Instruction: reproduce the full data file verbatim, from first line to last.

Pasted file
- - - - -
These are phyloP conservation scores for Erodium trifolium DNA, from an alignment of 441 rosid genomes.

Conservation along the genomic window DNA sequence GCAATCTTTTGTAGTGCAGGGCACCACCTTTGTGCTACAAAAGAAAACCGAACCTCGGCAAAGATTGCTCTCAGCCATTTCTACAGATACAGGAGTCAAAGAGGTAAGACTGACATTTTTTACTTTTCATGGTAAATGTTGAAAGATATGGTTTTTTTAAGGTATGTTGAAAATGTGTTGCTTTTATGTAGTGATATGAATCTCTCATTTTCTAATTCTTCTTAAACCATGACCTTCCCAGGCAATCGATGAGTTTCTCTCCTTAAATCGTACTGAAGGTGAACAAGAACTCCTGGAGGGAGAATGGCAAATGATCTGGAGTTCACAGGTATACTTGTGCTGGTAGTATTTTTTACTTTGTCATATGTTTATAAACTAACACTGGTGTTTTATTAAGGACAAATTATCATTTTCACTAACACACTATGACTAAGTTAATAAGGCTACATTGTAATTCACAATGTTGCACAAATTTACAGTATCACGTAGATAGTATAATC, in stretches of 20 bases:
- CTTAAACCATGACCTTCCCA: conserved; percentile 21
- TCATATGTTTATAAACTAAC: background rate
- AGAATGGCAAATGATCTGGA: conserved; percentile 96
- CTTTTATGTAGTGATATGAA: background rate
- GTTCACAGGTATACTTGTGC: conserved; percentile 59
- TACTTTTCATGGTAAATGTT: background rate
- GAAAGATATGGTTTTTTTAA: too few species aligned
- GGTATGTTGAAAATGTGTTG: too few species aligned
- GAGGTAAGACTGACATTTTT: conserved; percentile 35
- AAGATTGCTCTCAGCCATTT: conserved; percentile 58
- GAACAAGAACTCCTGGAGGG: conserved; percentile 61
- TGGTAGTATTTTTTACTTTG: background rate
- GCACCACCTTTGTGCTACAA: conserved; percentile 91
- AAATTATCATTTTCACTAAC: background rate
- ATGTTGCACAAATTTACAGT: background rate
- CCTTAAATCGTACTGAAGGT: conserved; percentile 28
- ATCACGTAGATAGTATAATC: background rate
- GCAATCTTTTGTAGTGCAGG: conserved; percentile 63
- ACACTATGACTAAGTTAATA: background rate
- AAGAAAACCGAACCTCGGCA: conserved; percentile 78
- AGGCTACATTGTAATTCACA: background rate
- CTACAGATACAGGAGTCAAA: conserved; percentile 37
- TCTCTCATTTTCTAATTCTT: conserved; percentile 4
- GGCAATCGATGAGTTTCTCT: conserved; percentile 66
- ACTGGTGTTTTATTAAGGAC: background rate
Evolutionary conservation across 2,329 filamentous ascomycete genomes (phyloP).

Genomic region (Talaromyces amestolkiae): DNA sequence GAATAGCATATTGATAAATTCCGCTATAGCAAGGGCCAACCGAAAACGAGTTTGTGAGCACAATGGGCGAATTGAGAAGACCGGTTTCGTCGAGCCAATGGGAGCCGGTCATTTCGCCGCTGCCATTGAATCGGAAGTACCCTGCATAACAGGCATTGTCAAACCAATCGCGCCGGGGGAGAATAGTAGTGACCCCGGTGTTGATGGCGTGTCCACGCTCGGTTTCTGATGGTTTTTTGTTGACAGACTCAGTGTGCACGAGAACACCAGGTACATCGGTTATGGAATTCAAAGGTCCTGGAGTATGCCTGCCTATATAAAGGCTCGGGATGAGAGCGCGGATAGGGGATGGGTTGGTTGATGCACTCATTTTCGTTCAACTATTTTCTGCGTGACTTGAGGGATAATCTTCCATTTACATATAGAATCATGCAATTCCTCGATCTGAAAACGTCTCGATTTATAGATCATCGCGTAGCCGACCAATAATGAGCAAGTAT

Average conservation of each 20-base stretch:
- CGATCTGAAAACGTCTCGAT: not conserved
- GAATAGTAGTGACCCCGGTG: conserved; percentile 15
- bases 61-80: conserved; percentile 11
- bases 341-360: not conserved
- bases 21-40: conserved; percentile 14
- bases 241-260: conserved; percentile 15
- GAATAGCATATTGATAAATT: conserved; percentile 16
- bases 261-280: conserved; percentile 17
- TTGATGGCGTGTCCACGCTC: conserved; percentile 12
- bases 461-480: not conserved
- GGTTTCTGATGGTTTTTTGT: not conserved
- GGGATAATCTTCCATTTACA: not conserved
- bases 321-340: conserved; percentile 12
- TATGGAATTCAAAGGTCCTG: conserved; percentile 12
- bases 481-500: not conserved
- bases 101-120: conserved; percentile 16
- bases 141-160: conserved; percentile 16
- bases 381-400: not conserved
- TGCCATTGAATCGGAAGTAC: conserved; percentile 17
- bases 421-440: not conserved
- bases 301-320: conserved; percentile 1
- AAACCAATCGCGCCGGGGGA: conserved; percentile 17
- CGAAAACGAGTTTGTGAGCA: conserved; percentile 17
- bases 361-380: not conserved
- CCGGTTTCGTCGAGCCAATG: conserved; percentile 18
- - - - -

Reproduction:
These are phyloP conservation scores for Erodium trifolium DNA, from an alignment of 441 rosid genomes.

Conservation along the genomic window DNA sequence GCAATCTTTTGTAGTGCAGGGCACCACCTTTGTGCTACAAAAGAAAACCGAACCTCGGCAAAGATTGCTCTCAGCCATTTCTACAGATACAGGAGTCAAAGAGGTAAGACTGACATTTTTTACTTTTCATGGTAAATGTTGAAAGATATGGTTTTTTTAAGGTATGTTGAAAATGTGTTGCTTTTATGTAGTGATATGAATCTCTCATTTTCTAATTCTTCTTAAACCATGACCTTCCCAGGCAATCGATGAGTTTCTCTCCTTAAATCGTACTGAAGGTGAACAAGAACTCCTGGAGGGAGAATGGCAAATGATCTGGAGTTCACAGGTATACTTGTGCTGGTAGTATTTTTTACTTTGTCATATGTTTATAAACTAACACTGGTGTTTTATTAAGGACAAATTATCATTTTCACTAACACACTATGACTAAGTTAATAAGGCTACATTGTAATTCACAATGTTGCACAAATTTACAGTATCACGTAGATAGTATAATC, in stretches of 20 bases:
- CTTAAACCATGACCTTCCCA: conserved; percentile 21
- TCATATGTTTATAAACTAAC: background rate
- AGAATGGCAAATGATCTGGA: conserved; percentile 96
- CTTTTATGTAGTGATATGAA: background rate
- GTTCACAGGTATACTTGTGC: conserved; percentile 59
- TACTTTTCATGGTAAATGTT: background rate
- GAAAGATATGGTTTTTTTAA: too few species aligned
- GGTATGTTGAAAATGTGTTG: too few species aligned
- GAGGTAAGACTGACATTTTT: conserved; percentile 35
- AAGATTGCTCTCAGCCATTT: conserved; percentile 58
- GAACAAGAACTCCTGGAGGG: conserved; percentile 61
- TGGTAGTATTTTTTACTTTG: background rate
- GCACCACCTTTGTGCTACAA: conserved; percentile 91
- AAATTATCATTTTCACTAAC: background rate
- ATGTTGCACAAATTTACAGT: background rate
- CCTTAAATCGTACTGAAGGT: conserved; percentile 28
- ATCACGTAGATAGTATAATC: background rate
- GCAATCTTTTGTAGTGCAGG: conserved; percentile 63
- ACACTATGACTAAGTTAATA: background rate
- AAGAAAACCGAACCTCGGCA: conserved; percentile 78
- AGGCTACATTGTAATTCACA: background rate
- CTACAGATACAGGAGTCAAA: conserved; percentile 37
- TCTCTCATTTTCTAATTCTT: conserved; percentile 4
- GGCAATCGATGAGTTTCTCT: conserved; percentile 66
- ACTGGTGTTTTATTAAGGAC: background rate
Evolutionary conservation across 2,329 filamentous ascomycete genomes (phyloP).

Genomic region (Talaromyces amestolkiae): DNA sequence GAATAGCATATTGATAAATTCCGCTATAGCAAGGGCCAACCGAAAACGAGTTTGTGAGCACAATGGGCGAATTGAGAAGACCGGTTTCGTCGAGCCAATGGGAGCCGGTCATTTCGCCGCTGCCATTGAATCGGAAGTACCCTGCATAACAGGCATTGTCAAACCAATCGCGCCGGGGGAGAATAGTAGTGACCCCGGTGTTGATGGCGTGTCCACGCTCGGTTTCTGATGGTTTTTTGTTGACAGACTCAGTGTGCACGAGAACACCAGGTACATCGGTTATGGAATTCAAAGGTCCTGGAGTATGCCTGCCTATATAAAGGCTCGGGATGAGAGCGCGGATAGGGGATGGGTTGGTTGATGCACTCATTTTCGTTCAACTATTTTCTGCGTGACTTGAGGGATAATCTTCCATTTACATATAGAATCATGCAATTCCTCGATCTGAAAACGTCTCGATTTATAGATCATCGCGTAGCCGACCAATAATGAGCAAGTAT

Average conservation of each 20-base stretch:
- CGATCTGAAAACGTCTCGAT: not conserved
- GAATAGTAGTGACCCCGGTG: conserved; percentile 15
- bases 61-80: conserved; percentile 11
- bases 341-360: not conserved
- bases 21-40: conserved; percentile 14
- bases 241-260: conserved; percentile 15
- GAATAGCATATTGATAAATT: conserved; percentile 16
- bases 261-280: conserved; percentile 17
- TTGATGGCGTGTCCACGCTC: conserved; percentile 12
- bases 461-480: not conserved
- GGTTTCTGATGGTTTTTTGT: not conserved
- GGGATAATCTTCCATTTACA: not conserved
- bases 321-340: conserved; percentile 12
- TATGGAATTCAAAGGTCCTG: conserved; percentile 12
- bases 481-500: not conserved
- bases 101-120: conserved; percentile 16
- bases 141-160: conserved; percentile 16
- bases 381-400: not conserved
- TGCCATTGAATCGGAAGTAC: conserved; percentile 17
- bases 421-440: not conserved
- bases 301-320: conserved; percentile 1
- AAACCAATCGCGCCGGGGGA: conserved; percentile 17
- CGAAAACGAGTTTGTGAGCA: conserved; percentile 17
- bases 361-380: not conserved
- CCGGTTTCGTCGAGCCAATG: conserved; percentile 18